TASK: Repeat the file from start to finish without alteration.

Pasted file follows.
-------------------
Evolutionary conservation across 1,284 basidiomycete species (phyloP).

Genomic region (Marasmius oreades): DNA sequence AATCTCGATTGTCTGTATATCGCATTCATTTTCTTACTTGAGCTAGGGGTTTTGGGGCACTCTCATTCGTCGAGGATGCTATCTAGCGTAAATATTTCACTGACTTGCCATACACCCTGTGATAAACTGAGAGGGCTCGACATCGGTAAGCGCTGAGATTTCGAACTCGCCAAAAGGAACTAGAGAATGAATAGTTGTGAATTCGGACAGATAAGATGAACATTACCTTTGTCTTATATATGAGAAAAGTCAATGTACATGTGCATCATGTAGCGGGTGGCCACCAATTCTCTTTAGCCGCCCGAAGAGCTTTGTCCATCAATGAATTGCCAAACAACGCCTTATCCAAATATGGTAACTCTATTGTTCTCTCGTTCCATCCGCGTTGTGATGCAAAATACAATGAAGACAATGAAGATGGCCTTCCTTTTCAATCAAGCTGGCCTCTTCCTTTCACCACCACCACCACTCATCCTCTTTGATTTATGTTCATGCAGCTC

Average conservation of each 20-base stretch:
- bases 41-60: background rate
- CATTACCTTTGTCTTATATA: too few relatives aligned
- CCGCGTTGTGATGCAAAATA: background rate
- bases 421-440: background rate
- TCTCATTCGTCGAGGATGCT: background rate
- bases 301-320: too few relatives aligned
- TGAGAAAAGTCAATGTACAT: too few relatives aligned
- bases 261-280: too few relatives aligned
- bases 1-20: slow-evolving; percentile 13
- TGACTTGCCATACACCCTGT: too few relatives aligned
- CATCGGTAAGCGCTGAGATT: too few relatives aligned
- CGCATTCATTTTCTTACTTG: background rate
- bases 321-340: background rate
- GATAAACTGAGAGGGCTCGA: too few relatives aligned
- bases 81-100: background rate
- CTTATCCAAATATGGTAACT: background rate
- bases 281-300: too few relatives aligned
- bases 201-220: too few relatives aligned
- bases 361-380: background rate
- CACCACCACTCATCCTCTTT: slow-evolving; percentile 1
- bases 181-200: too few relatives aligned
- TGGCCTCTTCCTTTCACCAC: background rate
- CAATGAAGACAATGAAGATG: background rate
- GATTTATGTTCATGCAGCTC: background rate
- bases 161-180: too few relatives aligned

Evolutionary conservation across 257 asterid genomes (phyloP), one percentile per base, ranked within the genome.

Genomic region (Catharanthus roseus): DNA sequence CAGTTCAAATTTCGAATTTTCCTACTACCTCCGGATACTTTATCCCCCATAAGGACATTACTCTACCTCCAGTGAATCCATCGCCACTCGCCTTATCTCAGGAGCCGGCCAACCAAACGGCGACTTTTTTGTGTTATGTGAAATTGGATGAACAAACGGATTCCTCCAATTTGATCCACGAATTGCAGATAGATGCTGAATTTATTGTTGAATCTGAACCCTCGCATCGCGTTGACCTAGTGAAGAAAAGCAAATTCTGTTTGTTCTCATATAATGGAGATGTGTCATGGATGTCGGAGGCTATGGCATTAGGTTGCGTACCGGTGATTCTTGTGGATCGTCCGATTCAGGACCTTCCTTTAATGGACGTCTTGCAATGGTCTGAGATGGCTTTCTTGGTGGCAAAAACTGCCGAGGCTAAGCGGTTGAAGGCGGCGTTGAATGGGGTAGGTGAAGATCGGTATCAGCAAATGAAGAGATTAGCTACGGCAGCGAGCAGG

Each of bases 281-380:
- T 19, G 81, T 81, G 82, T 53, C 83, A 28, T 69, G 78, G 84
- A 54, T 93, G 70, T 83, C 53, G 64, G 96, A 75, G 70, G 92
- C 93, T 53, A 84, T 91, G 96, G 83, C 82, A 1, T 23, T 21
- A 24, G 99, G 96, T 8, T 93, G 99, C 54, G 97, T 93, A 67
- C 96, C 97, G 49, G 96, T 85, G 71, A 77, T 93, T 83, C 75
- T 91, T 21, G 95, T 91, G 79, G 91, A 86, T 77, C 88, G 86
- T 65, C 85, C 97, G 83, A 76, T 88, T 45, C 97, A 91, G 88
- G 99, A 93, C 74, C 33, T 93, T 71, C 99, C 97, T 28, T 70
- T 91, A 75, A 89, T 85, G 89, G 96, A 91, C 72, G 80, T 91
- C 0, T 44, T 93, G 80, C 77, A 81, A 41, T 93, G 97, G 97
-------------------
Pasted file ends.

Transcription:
Evolutionary conservation across 1,284 basidiomycete species (phyloP).

Genomic region (Marasmius oreades): DNA sequence AATCTCGATTGTCTGTATATCGCATTCATTTTCTTACTTGAGCTAGGGGTTTTGGGGCACTCTCATTCGTCGAGGATGCTATCTAGCGTAAATATTTCACTGACTTGCCATACACCCTGTGATAAACTGAGAGGGCTCGACATCGGTAAGCGCTGAGATTTCGAACTCGCCAAAAGGAACTAGAGAATGAATAGTTGTGAATTCGGACAGATAAGATGAACATTACCTTTGTCTTATATATGAGAAAAGTCAATGTACATGTGCATCATGTAGCGGGTGGCCACCAATTCTCTTTAGCCGCCCGAAGAGCTTTGTCCATCAATGAATTGCCAAACAACGCCTTATCCAAATATGGTAACTCTATTGTTCTCTCGTTCCATCCGCGTTGTGATGCAAAATACAATGAAGACAATGAAGATGGCCTTCCTTTTCAATCAAGCTGGCCTCTTCCTTTCACCACCACCACCACTCATCCTCTTTGATTTATGTTCATGCAGCTC

Average conservation of each 20-base stretch:
- bases 41-60: background rate
- CATTACCTTTGTCTTATATA: too few relatives aligned
- CCGCGTTGTGATGCAAAATA: background rate
- bases 421-440: background rate
- TCTCATTCGTCGAGGATGCT: background rate
- bases 301-320: too few relatives aligned
- TGAGAAAAGTCAATGTACAT: too few relatives aligned
- bases 261-280: too few relatives aligned
- bases 1-20: slow-evolving; percentile 13
- TGACTTGCCATACACCCTGT: too few relatives aligned
- CATCGGTAAGCGCTGAGATT: too few relatives aligned
- CGCATTCATTTTCTTACTTG: background rate
- bases 321-340: background rate
- GATAAACTGAGAGGGCTCGA: too few relatives aligned
- bases 81-100: background rate
- CTTATCCAAATATGGTAACT: background rate
- bases 281-300: too few relatives aligned
- bases 201-220: too few relatives aligned
- bases 361-380: background rate
- CACCACCACTCATCCTCTTT: slow-evolving; percentile 1
- bases 181-200: too few relatives aligned
- TGGCCTCTTCCTTTCACCAC: background rate
- CAATGAAGACAATGAAGATG: background rate
- GATTTATGTTCATGCAGCTC: background rate
- bases 161-180: too few relatives aligned

Evolutionary conservation across 257 asterid genomes (phyloP), one percentile per base, ranked within the genome.

Genomic region (Catharanthus roseus): DNA sequence CAGTTCAAATTTCGAATTTTCCTACTACCTCCGGATACTTTATCCCCCATAAGGACATTACTCTACCTCCAGTGAATCCATCGCCACTCGCCTTATCTCAGGAGCCGGCCAACCAAACGGCGACTTTTTTGTGTTATGTGAAATTGGATGAACAAACGGATTCCTCCAATTTGATCCACGAATTGCAGATAGATGCTGAATTTATTGTTGAATCTGAACCCTCGCATCGCGTTGACCTAGTGAAGAAAAGCAAATTCTGTTTGTTCTCATATAATGGAGATGTGTCATGGATGTCGGAGGCTATGGCATTAGGTTGCGTACCGGTGATTCTTGTGGATCGTCCGATTCAGGACCTTCCTTTAATGGACGTCTTGCAATGGTCTGAGATGGCTTTCTTGGTGGCAAAAACTGCCGAGGCTAAGCGGTTGAAGGCGGCGTTGAATGGGGTAGGTGAAGATCGGTATCAGCAAATGAAGAGATTAGCTACGGCAGCGAGCAGG

Each of bases 281-380:
- T 19, G 81, T 81, G 82, T 53, C 83, A 28, T 69, G 78, G 84
- A 54, T 93, G 70, T 83, C 53, G 64, G 96, A 75, G 70, G 92
- C 93, T 53, A 84, T 91, G 96, G 83, C 82, A 1, T 23, T 21
- A 24, G 99, G 96, T 8, T 93, G 99, C 54, G 97, T 93, A 67
- C 96, C 97, G 49, G 96, T 85, G 71, A 77, T 93, T 83, C 75
- T 91, T 21, G 95, T 91, G 79, G 91, A 86, T 77, C 88, G 86
- T 65, C 85, C 97, G 83, A 76, T 88, T 45, C 97, A 91, G 88
- G 99, A 93, C 74, C 33, T 93, T 71, C 99, C 97, T 28, T 70
- T 91, A 75, A 89, T 85, G 89, G 96, A 91, C 72, G 80, T 91
- C 0, T 44, T 93, G 80, C 77, A 81, A 41, T 93, G 97, G 97